By David E. Campbell
Examines the spiritual affiliations of electorate and get together elites and evaluates the declare that ethical values have been decisive in 2004. This ebook analyzes recommendations used to mobilize non secular conservatives and examines the balloting habit of quite a number teams, together with evangelicals, African-Americans, and the understudied non secular left.
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Extra resources for A Matter of Faith: Religion in the 2004 Presidential Election
Surveys and Religious Categories This chapter is based on the Fourth National Survey of Religion and Politics, conducted by the Bliss Institute at the University of Akron in collaboration with the Pew Forum on Religion and Public Life, with additional support provided by the Paul B. Henry Institute for the Study of Christianity and Politics at Calvin College and the William R. Kenan Jr. 1 The survey, conducted in the spring of 2004, was based on interviews of a national random sample of 4,000 adult Americans (eighteen years of age or older).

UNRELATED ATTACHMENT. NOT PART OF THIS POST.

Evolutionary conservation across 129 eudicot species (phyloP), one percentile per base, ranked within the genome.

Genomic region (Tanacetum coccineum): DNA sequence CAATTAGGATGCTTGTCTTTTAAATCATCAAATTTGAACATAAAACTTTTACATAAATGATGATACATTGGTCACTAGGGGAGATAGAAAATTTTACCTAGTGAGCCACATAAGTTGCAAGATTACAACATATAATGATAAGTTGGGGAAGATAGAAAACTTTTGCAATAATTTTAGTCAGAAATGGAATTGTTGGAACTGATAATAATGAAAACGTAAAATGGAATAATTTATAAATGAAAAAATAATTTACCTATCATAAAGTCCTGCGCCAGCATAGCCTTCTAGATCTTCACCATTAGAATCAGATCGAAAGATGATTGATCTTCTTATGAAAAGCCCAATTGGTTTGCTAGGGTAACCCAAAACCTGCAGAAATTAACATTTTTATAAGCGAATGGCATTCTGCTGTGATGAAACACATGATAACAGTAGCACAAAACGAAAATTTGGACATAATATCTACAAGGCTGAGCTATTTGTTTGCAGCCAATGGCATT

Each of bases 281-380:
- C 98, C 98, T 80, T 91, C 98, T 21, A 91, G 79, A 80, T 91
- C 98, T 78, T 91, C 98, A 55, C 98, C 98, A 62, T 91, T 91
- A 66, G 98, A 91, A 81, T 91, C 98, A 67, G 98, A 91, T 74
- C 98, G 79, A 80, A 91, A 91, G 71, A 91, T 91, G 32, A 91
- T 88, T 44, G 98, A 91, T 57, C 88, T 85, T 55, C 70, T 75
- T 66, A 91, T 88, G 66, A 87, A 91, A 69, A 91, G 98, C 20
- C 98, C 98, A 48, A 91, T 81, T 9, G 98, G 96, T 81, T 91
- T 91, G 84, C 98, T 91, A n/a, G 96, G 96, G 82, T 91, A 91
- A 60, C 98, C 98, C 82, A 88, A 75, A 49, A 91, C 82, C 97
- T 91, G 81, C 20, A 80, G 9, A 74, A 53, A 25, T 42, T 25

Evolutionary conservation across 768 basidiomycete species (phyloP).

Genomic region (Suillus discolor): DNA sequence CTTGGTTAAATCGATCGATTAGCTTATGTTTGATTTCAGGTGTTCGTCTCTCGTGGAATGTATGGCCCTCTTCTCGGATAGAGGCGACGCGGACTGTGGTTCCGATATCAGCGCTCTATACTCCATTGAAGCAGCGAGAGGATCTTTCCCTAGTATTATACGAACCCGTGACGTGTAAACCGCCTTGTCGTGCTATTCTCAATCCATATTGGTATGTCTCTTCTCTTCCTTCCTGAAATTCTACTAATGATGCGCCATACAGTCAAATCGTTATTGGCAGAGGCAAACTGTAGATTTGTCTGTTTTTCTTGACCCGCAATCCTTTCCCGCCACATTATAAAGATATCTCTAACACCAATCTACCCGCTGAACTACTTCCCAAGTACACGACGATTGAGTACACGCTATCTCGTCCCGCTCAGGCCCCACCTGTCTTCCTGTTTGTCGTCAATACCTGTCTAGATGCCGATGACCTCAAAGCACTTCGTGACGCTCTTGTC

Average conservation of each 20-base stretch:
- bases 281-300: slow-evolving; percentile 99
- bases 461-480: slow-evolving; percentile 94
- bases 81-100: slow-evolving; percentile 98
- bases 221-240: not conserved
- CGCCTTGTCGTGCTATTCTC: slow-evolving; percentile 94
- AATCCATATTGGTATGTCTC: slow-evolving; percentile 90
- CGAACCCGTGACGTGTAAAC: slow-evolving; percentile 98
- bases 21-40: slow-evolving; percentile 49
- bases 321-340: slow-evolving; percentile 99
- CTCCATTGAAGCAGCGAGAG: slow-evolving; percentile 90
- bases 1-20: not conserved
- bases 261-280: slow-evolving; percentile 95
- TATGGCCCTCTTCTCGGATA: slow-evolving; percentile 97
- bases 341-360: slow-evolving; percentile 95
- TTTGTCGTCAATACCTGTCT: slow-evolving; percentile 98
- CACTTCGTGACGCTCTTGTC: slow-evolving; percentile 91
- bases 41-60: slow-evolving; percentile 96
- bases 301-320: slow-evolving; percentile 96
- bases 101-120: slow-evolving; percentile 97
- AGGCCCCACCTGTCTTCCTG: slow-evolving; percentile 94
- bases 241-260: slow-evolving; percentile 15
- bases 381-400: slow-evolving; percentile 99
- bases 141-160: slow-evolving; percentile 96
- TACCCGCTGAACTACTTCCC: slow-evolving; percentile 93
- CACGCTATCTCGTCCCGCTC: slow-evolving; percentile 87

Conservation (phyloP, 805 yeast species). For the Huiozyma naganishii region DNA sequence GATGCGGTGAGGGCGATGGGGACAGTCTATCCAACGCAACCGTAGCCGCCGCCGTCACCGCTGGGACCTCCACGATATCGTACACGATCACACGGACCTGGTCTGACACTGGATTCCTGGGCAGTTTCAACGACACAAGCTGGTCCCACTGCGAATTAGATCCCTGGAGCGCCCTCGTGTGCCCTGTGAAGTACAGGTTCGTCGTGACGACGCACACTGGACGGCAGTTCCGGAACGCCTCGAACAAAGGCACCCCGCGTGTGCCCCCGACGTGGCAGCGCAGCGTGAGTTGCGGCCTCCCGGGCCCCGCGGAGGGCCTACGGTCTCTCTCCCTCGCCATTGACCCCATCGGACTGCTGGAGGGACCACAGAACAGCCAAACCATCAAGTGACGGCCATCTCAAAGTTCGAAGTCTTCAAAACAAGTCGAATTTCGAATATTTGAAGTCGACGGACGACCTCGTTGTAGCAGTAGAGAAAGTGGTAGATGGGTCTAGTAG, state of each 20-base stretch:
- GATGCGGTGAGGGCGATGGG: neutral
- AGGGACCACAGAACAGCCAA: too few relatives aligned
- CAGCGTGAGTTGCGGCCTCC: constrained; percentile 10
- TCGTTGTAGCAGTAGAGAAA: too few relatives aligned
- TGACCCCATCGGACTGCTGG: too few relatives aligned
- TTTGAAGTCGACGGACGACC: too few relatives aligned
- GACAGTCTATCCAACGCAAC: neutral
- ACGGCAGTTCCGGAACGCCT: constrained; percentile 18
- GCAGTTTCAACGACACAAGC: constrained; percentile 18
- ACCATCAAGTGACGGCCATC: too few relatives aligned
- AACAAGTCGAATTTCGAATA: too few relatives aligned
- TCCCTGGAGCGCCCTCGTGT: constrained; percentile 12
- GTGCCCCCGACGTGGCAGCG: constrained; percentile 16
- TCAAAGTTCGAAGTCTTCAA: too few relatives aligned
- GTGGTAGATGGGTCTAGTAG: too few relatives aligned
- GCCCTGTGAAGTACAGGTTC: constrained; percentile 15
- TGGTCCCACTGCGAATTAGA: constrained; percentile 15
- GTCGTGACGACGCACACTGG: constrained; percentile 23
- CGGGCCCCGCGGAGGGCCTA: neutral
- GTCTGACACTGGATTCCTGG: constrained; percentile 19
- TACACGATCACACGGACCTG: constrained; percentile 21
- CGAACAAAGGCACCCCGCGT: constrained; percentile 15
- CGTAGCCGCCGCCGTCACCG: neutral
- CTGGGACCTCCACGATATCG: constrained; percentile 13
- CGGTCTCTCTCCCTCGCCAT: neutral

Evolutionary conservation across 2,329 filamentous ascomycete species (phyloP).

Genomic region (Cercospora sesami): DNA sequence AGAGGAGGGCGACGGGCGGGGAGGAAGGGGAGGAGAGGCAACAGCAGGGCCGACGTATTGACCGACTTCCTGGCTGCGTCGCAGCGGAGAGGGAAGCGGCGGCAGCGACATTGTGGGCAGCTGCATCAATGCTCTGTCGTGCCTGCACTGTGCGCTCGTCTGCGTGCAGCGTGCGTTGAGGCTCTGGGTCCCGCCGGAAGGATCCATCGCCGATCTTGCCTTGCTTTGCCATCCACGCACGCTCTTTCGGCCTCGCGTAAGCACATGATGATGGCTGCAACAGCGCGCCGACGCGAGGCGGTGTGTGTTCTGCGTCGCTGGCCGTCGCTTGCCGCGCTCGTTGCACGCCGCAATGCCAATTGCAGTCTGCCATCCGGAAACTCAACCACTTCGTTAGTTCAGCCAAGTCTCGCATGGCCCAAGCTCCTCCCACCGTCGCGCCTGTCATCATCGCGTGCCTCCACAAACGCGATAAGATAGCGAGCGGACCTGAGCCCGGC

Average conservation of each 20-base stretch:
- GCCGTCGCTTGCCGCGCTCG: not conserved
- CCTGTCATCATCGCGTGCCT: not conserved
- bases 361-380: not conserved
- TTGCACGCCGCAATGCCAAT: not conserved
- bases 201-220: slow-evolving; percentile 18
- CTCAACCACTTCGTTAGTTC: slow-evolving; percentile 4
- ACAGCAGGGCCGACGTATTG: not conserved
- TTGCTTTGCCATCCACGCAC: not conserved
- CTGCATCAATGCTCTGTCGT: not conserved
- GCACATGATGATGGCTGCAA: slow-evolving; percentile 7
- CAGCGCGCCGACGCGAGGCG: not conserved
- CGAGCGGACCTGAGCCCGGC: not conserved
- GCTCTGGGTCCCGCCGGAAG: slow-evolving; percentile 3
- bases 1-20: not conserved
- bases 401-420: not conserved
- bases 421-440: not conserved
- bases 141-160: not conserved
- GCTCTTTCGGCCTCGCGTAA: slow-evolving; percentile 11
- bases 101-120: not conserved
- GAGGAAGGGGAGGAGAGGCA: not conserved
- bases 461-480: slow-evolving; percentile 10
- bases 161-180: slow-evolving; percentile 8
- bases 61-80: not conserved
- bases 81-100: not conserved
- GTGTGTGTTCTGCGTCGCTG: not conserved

As a point of reference, the overall two-party vote and turnout is located in the middle of the table. In addition, the overall figures for evangelicals, mainliners, Catholics, and the unaffiliated are included as well. Before we turn to a more detailed discussion of these patterns, a few basic features are worth noting. First, there are important differences among the major religious traditions. qxd 3/26/07 10:41 AM Page 23 HOW THE FAITHFUL VOTED 23 evangelical, mainline, and black Protestants; also note the difference between the Kerry vote among all non-Latino Catholics and among all the unaffiliated.
Overall, the party elites represented their co-religionists within the party’s base reasonably well, both in aggregate numbers and on attitudes toward issues. Furthermore, the views of both “religious liberals” and “religious conservatives” were deeply embedded in elite party politics. These faithful divides contributed to the marked polarization among party elites. 5 In formal terms, once every four years national convention delegates become the embodiment of the national parties, elected to serve as each party’s highest plenary body.